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How to Talk to Your ASD Child in the Face of Tragedy

Christiansen's son, Jackie, is diagnosed with autism spectrum disorder (ASD). She is the author of Planet A: A Mother's Memoir of ASD.

The Traumatic Events in the World Around Us Can Add Anxiety for ASD Children


Be Honest, Answer Questions and Focus on the Positive

We live in a stressful world. All we need to do to find a tragedy is turn on the television or radio. It’s easy to go to that dark place and wonder why there is so much violence in the world. It’s difficult for children to understand, especially if your child has autism. Children on the spectrum can feel things more intensely and the problems of the world can create fear and anxiety for them. When my son was old enough to understand 9/11, I had to speak with caution, knowing that a tragedy could instill fears that would impact his daily life. Here are a few tips to help you talk openly while being cautious in the face of tragedy.

Four Tips to Help Your ASD Child Deal With Tragic Events

#1 Be Honest

It’s easy to gloss over the truth when speaking about topics that are difficult. We don’t want to hurt our children or make them fearful. We want to protect them from the bad in the world, and that’s okay. When talking about things like the Las Vegas tragedy or the devastating hurricanes along the Gulf Coast, begin by asking what they already know. Many children hear about these incidents through classmates or teachers at school. You can make sure that the information they have is accurate as well. You can emphasize your feelings verbally and let your child know that it’s healthy to be sad about tragic things. With your honesty, stick to the facts and relay the information in a brief format. Try not to focus on the scope of the situation or too many details.

#2 Encourage Questions

Once the conversation has begun, encourage your child to ask questions. This way you are only giving information that your child can handle. Answer only the question and be careful not to give added information. When my son asked me if people would die in Hurricane Irma, I answered that I didn’t know. Later, after he had asked me several more questions, I could see his anxiety level rise, worried that there might be something bad on the way to hurt him. I explained that in life, we have no control over things like hurricanes, although we often receive warnings prior to the event, or even violent acts, but that these are isolated events. Also point out that police and rescue workers are trained to help with these situations.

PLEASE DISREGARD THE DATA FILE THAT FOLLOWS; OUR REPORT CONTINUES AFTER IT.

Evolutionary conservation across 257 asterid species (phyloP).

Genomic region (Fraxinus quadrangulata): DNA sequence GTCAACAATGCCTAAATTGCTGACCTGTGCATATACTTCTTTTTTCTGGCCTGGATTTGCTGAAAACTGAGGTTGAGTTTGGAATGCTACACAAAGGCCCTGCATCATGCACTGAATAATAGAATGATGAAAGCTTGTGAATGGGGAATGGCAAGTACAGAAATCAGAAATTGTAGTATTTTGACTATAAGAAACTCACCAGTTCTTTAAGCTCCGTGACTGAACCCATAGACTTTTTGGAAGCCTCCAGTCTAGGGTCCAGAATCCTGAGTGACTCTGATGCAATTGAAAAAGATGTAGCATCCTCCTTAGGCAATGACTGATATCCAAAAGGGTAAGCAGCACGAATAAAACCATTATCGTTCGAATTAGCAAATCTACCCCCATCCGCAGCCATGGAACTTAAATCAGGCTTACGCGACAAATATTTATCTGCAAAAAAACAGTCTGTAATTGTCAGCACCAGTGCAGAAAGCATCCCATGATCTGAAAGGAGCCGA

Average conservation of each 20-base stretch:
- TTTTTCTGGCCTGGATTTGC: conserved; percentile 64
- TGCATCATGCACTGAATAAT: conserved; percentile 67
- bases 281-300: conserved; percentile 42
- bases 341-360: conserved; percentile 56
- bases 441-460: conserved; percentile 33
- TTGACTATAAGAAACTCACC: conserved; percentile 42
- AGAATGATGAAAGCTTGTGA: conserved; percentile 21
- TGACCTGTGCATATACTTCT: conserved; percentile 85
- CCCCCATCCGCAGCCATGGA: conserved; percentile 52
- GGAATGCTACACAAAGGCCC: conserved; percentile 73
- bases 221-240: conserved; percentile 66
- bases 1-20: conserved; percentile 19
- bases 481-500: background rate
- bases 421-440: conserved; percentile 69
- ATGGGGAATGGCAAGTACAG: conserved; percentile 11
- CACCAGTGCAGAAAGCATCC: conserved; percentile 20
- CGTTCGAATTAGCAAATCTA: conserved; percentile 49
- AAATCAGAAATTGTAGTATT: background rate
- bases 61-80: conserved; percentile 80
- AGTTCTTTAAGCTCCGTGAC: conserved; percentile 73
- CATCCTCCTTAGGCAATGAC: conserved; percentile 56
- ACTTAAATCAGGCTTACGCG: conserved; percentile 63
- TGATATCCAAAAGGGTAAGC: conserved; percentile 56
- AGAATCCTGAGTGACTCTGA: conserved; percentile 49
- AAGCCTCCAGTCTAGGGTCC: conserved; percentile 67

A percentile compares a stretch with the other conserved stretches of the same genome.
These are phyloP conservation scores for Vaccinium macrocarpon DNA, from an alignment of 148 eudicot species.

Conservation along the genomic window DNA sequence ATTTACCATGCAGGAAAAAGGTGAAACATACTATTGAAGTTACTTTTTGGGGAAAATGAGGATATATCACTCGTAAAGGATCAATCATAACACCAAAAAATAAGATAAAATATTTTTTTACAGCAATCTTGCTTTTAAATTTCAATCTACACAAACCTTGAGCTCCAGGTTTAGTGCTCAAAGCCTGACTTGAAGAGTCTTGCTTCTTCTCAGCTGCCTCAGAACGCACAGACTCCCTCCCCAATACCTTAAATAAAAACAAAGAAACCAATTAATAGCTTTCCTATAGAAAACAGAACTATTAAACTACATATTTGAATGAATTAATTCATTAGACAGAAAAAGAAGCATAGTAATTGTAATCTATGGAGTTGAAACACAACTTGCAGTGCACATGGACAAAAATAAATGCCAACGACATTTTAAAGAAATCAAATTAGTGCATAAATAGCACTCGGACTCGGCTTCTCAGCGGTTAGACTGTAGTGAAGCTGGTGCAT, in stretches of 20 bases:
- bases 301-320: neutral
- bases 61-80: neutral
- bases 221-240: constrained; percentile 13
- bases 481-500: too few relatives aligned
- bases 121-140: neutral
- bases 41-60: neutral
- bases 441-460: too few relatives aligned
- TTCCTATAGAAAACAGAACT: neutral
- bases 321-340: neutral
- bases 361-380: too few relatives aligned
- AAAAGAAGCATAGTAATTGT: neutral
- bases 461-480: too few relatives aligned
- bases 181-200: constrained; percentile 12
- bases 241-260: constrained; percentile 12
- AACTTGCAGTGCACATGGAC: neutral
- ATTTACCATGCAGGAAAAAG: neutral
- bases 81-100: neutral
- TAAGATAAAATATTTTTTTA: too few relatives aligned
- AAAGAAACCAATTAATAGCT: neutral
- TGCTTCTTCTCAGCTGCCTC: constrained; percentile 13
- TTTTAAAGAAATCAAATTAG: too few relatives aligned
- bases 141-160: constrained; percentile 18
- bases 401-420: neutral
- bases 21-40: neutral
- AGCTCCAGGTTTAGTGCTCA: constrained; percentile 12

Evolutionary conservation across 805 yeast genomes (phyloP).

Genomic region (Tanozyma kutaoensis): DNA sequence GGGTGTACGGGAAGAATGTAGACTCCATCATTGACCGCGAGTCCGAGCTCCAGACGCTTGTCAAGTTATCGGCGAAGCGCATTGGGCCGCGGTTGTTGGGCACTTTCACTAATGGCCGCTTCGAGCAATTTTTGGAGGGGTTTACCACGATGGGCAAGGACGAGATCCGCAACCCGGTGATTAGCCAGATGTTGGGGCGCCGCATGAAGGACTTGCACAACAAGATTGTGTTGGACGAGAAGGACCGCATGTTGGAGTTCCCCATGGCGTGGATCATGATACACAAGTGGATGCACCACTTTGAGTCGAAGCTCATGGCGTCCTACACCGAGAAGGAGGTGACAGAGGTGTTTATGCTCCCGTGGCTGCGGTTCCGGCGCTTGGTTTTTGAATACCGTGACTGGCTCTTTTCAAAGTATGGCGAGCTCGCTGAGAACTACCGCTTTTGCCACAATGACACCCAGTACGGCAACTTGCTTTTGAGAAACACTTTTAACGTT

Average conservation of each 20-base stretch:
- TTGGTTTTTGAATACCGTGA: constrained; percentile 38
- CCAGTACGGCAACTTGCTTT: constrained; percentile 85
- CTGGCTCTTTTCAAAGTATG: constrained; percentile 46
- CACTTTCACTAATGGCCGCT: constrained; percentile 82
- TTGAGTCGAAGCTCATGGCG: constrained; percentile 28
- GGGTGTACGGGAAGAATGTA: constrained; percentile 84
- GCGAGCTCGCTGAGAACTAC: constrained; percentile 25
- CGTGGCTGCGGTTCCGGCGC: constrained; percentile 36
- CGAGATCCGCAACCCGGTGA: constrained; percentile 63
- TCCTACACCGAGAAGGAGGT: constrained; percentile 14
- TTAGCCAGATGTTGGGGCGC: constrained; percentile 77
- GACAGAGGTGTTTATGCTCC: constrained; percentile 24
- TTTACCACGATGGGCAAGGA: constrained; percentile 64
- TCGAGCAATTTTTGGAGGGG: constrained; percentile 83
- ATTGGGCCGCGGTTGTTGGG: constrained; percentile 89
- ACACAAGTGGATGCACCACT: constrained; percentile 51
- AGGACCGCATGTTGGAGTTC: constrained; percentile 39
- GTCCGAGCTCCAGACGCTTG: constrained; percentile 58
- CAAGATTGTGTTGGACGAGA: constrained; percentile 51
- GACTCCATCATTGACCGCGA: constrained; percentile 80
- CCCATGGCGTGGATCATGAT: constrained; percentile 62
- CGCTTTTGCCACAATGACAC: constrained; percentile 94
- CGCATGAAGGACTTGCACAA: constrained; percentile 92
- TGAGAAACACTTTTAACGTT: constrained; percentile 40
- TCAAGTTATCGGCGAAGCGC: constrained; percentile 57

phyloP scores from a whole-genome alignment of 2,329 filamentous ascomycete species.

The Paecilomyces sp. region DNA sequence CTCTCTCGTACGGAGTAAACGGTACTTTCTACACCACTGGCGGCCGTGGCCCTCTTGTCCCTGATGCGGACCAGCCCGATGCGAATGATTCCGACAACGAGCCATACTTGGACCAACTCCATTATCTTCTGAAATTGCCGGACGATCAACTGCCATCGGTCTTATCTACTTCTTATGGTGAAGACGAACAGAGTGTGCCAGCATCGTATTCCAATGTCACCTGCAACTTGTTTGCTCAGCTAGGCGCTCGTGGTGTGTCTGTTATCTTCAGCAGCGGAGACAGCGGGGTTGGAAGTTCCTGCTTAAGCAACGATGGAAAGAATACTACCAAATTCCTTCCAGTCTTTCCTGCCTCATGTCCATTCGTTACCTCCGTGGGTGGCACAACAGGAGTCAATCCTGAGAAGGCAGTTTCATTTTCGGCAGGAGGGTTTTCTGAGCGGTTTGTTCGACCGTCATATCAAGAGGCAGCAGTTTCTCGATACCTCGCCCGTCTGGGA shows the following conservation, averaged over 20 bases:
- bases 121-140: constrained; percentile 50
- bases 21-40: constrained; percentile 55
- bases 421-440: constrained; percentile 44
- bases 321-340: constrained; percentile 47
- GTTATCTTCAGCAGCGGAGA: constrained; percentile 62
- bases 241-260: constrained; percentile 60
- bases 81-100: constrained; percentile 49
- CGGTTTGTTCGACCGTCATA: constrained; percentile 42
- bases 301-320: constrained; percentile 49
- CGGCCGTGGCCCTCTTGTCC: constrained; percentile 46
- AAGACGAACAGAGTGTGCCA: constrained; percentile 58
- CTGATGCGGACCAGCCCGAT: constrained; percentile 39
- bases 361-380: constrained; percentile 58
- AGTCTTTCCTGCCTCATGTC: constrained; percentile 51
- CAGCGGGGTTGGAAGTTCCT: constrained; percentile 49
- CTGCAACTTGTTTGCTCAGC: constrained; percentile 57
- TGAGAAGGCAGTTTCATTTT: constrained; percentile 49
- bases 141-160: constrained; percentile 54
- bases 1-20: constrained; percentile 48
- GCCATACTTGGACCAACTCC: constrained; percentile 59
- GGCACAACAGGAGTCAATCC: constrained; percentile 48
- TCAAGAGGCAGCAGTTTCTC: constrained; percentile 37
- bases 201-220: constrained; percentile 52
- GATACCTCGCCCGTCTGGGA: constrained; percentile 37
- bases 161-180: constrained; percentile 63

#3 Teach Empathy

With each tragedy that happens, there are always stories of brave people who step forward to help others. In the Las Vegas shootings, countless people risked their own lives to help other escape. Natural disasters are followed by the heroic efforts of rescue workers as they go into flooded areas to find lost pets or help stranded families. These are things to focus on. Since many children on the spectrum have a difficult time feeling empathy for others, this is a great way to help them understand empathy as well as put a positive spin on the tragedies that seem to be always in our faces. You might also think of ways to help, such as sending supplies to devastated areas or adopting a stranded pet.

#4 Stay Unsocial

It may be wise to take a break from social media after a traumatic incident. There are sure to be graphic images and sensationalized news about recent events. Sometimes these can be traumatizing because many ASD children believe everything they see. It’s okay to explain the reason for the break from Instagram and Facebook. I always tell my son that once we see a disturbing image, it’s difficult to get it out of our heads. If your child does happen to see disturbing images, take time to explain them in a basic way. Also, try to reinforce that there were scary moments, but that people were there to help.

It can be difficult to explain to children why bad things happen. Even as adults, this concept is difficult to understand. The best that we can do as parents is to be honest even if that means all we can say is I don’t know. I also remind myself that my ASD son is probably more resilient than I give him credit for.

This content is accurate and true to the best of the author’s knowledge and is not meant to substitute for formal and individualized advice from a qualified professional.


Deb Christiansen on October 07, 2017:

Great article Diane! And very timely given all that is happening right now.

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